While as a QlikView Consultant you’ll probably want to avoid the “raving madman” association, in my opinion, you do need to possess some of Murdock’s analytical and out-of-the-box thinking skills. Not only to apply them to your client’s projects, but also to periodically apply them to your own way of working. There are always ways in which you can improve.
Besides purely analytical skills, you also need to have a broad general knowledge of business processes and functions, as well as general market trends. Technical proficiency may be mandatory to get the job done, but real value is added when you understand the client’s business and market, and because of this, his/her problems and needs. There’s nothing wrong with ‘obsessing’ a little over a new field of knowledge if it helps you become more effective and efficient.
Combining the skills and knowledge of BA and Murdock leads to a T-shaped profile that I believe comes very close to the ideal profile for a QlikView Consultant; a deep, technical understanding of QlikView and peripheral methods, technologies and skills, combined with sound analytical skills, business knowledge and a broad general knowledge. As your experience grows, both the base and the roof of the T become broader and deeper, adding extra value for your clients and making you a more all-round professional.
Of course, we still have two more characters left, and as we’ll see, their skills and knowledge are just as important.
Face: Communication skills and persuasion
Templeton “Faceman” Peck is the A-Team’s suave and smooth-talking con man and womanizer. He is always able to procure whatever supplies the team needs to get the job done.
The superiority of Face’s ability to convince others is demonstrated by the fact that he is able to break Murdock out of the same military hospital in almost every episode. Even after hundreds of successful escapes, each time using the exact same approach, he is still able to convince people that they should let Murdock leave with him. That’s an impressive display of persuasion, rivaled only by the Jedi mind trick.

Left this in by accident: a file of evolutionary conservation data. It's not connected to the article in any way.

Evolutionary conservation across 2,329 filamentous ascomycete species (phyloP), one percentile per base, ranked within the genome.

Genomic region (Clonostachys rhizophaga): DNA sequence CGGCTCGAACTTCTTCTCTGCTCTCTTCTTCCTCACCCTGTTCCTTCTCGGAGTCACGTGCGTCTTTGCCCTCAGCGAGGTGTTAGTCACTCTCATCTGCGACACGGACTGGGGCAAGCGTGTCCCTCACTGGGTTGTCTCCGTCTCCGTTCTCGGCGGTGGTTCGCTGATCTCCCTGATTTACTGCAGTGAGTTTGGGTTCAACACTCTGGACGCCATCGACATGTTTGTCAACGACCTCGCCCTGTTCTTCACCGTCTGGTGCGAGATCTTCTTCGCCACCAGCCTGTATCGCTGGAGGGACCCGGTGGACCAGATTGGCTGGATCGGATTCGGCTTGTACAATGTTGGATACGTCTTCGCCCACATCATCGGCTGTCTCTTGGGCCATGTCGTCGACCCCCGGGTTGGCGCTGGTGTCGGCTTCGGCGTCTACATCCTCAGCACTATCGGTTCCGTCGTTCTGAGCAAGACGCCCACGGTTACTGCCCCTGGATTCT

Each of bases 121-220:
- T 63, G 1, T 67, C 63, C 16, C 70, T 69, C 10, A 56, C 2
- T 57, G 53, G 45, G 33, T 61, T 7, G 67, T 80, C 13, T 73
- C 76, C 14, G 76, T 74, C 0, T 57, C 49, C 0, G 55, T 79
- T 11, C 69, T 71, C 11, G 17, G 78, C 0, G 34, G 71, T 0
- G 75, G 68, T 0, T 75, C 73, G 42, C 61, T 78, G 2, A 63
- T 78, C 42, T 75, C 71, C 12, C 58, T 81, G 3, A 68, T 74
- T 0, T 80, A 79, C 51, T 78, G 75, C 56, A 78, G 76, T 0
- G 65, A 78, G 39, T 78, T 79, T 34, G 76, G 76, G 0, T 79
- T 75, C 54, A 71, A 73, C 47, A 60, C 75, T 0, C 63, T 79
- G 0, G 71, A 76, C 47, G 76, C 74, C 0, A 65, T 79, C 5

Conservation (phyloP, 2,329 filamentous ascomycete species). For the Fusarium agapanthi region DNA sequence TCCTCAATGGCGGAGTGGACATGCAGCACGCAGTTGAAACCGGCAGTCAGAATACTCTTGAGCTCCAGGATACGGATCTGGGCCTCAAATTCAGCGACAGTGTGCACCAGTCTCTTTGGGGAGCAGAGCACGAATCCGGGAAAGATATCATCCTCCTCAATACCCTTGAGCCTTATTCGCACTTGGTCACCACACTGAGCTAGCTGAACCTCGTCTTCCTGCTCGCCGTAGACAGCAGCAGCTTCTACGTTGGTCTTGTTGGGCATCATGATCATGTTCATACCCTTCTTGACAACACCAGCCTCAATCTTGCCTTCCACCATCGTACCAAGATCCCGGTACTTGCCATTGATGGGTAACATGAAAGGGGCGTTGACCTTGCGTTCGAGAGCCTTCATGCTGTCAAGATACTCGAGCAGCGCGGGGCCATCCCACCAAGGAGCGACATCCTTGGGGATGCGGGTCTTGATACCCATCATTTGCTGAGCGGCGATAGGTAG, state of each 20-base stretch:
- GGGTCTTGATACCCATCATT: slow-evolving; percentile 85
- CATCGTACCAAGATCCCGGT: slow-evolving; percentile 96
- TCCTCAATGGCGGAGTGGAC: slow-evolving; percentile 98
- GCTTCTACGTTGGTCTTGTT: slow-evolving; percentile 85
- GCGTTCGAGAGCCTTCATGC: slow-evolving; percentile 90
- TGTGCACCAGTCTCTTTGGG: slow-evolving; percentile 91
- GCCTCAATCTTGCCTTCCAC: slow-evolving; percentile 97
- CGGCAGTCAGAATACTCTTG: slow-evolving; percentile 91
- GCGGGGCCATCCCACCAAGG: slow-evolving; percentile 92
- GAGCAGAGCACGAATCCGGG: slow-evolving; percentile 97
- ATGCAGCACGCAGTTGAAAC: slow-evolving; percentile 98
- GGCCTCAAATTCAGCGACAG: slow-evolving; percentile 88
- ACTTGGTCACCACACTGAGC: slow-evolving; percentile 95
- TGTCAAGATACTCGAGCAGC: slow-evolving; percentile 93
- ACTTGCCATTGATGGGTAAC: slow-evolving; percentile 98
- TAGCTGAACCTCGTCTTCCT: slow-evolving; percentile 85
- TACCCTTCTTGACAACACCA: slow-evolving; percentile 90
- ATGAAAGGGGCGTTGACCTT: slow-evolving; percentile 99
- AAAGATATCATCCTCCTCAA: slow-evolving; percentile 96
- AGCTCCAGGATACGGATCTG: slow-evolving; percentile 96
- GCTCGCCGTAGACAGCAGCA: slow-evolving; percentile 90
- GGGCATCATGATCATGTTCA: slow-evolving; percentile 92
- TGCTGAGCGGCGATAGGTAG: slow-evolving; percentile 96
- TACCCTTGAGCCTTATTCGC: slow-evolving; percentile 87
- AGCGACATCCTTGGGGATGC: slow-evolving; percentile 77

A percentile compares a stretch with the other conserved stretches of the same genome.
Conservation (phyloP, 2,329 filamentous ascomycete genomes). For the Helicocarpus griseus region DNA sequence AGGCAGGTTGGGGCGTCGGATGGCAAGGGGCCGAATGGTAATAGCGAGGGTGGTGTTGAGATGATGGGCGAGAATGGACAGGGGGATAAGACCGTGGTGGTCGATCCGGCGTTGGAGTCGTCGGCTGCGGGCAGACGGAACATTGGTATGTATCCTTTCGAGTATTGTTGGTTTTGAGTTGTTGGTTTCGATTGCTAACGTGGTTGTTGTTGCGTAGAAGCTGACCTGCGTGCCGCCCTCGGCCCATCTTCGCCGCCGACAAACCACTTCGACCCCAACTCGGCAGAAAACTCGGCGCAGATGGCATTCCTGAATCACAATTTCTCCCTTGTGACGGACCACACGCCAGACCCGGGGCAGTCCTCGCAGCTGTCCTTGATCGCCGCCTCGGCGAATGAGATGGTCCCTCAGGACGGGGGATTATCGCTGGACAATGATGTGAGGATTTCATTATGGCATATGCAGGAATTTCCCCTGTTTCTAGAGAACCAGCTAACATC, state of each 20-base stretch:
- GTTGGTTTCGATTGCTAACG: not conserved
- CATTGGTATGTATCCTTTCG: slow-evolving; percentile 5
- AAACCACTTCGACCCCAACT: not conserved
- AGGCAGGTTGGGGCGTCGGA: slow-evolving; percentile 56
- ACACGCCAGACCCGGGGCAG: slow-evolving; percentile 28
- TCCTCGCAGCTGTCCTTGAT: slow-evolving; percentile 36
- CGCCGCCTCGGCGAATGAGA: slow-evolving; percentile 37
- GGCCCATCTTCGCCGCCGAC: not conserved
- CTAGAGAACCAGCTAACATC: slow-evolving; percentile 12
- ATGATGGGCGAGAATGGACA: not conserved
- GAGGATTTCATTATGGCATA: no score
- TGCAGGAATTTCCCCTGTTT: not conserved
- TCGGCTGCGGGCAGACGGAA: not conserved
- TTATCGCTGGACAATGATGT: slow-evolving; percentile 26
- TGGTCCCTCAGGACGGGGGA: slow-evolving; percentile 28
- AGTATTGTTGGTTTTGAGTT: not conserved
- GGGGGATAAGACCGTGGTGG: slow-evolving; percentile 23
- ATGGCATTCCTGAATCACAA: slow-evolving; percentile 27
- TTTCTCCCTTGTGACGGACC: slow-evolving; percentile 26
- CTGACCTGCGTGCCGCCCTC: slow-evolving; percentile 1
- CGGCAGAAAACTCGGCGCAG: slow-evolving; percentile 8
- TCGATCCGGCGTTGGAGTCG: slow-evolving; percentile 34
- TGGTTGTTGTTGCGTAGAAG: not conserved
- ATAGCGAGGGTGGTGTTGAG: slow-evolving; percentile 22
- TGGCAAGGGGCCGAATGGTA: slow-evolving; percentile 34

Of course, womanizing and duping people aren’t really things you should be doing in a professional environment. However, as a QlikView Consultant, you will want to take at least a few pages from Face’s book. You can have best the best technical and analytical skills in the world, they’re useless if you cannot clearly communicate your ideas and are able to rally people around your cause.
Whether it be gathering requirements, getting access to various resources, designing interfaces, presenting your business case or just plain office politics (unfortunately a reality in many organizations), having excellent verbal and written communication skills and being able to present a convincing argument will greatly increase your effectiveness as a consultant.
Hannibal: Project management and leadership
John “Hannibal” Smith is the leader of the A-Team. He is a master tactician, planning for every contingency and always ensuring that “the plan comes together”. His leadership ensures that the team is directed towards the common goal.